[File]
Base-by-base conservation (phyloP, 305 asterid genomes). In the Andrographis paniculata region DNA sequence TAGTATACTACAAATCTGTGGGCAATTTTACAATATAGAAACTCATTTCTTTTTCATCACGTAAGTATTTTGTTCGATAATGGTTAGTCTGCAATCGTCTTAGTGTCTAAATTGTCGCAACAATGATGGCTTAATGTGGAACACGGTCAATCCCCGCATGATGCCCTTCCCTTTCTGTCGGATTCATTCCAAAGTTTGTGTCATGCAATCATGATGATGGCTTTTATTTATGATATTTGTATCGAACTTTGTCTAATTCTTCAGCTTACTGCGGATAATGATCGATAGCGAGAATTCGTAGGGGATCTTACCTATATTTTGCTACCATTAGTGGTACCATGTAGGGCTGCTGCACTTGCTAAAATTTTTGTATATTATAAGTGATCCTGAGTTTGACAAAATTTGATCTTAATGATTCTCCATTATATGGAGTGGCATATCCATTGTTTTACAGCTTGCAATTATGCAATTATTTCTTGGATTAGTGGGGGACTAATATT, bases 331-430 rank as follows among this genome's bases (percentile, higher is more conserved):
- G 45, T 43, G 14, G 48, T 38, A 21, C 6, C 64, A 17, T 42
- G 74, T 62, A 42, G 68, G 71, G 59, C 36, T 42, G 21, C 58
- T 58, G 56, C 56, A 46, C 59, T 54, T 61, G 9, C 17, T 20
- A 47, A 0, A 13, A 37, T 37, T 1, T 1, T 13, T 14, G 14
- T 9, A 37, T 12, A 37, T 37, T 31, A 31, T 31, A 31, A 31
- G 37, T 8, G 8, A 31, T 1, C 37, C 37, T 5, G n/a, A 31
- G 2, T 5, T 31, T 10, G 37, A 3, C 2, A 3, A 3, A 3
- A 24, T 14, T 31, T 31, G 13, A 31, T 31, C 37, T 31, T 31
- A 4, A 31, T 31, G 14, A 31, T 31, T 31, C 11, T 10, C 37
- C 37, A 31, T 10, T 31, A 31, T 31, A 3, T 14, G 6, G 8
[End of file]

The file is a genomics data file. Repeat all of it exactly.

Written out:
Base-by-base conservation (phyloP, 305 asterid genomes). In the Andrographis paniculata region DNA sequence TAGTATACTACAAATCTGTGGGCAATTTTACAATATAGAAACTCATTTCTTTTTCATCACGTAAGTATTTTGTTCGATAATGGTTAGTCTGCAATCGTCTTAGTGTCTAAATTGTCGCAACAATGATGGCTTAATGTGGAACACGGTCAATCCCCGCATGATGCCCTTCCCTTTCTGTCGGATTCATTCCAAAGTTTGTGTCATGCAATCATGATGATGGCTTTTATTTATGATATTTGTATCGAACTTTGTCTAATTCTTCAGCTTACTGCGGATAATGATCGATAGCGAGAATTCGTAGGGGATCTTACCTATATTTTGCTACCATTAGTGGTACCATGTAGGGCTGCTGCACTTGCTAAAATTTTTGTATATTATAAGTGATCCTGAGTTTGACAAAATTTGATCTTAATGATTCTCCATTATATGGAGTGGCATATCCATTGTTTTACAGCTTGCAATTATGCAATTATTTCTTGGATTAGTGGGGGACTAATATT, bases 331-430 rank as follows among this genome's bases (percentile, higher is more conserved):
- G 45, T 43, G 14, G 48, T 38, A 21, C 6, C 64, A 17, T 42
- G 74, T 62, A 42, G 68, G 71, G 59, C 36, T 42, G 21, C 58
- T 58, G 56, C 56, A 46, C 59, T 54, T 61, G 9, C 17, T 20
- A 47, A 0, A 13, A 37, T 37, T 1, T 1, T 13, T 14, G 14
- T 9, A 37, T 12, A 37, T 37, T 31, A 31, T 31, A 31, A 31
- G 37, T 8, G 8, A 31, T 1, C 37, C 37, T 5, G n/a, A 31
- G 2, T 5, T 31, T 10, G 37, A 3, C 2, A 3, A 3, A 3
- A 24, T 14, T 31, T 31, G 13, A 31, T 31, C 37, T 31, T 31
- A 4, A 31, T 31, G 14, A 31, T 31, T 31, C 11, T 10, C 37
- C 37, A 31, T 10, T 31, A 31, T 31, A 3, T 14, G 6, G 8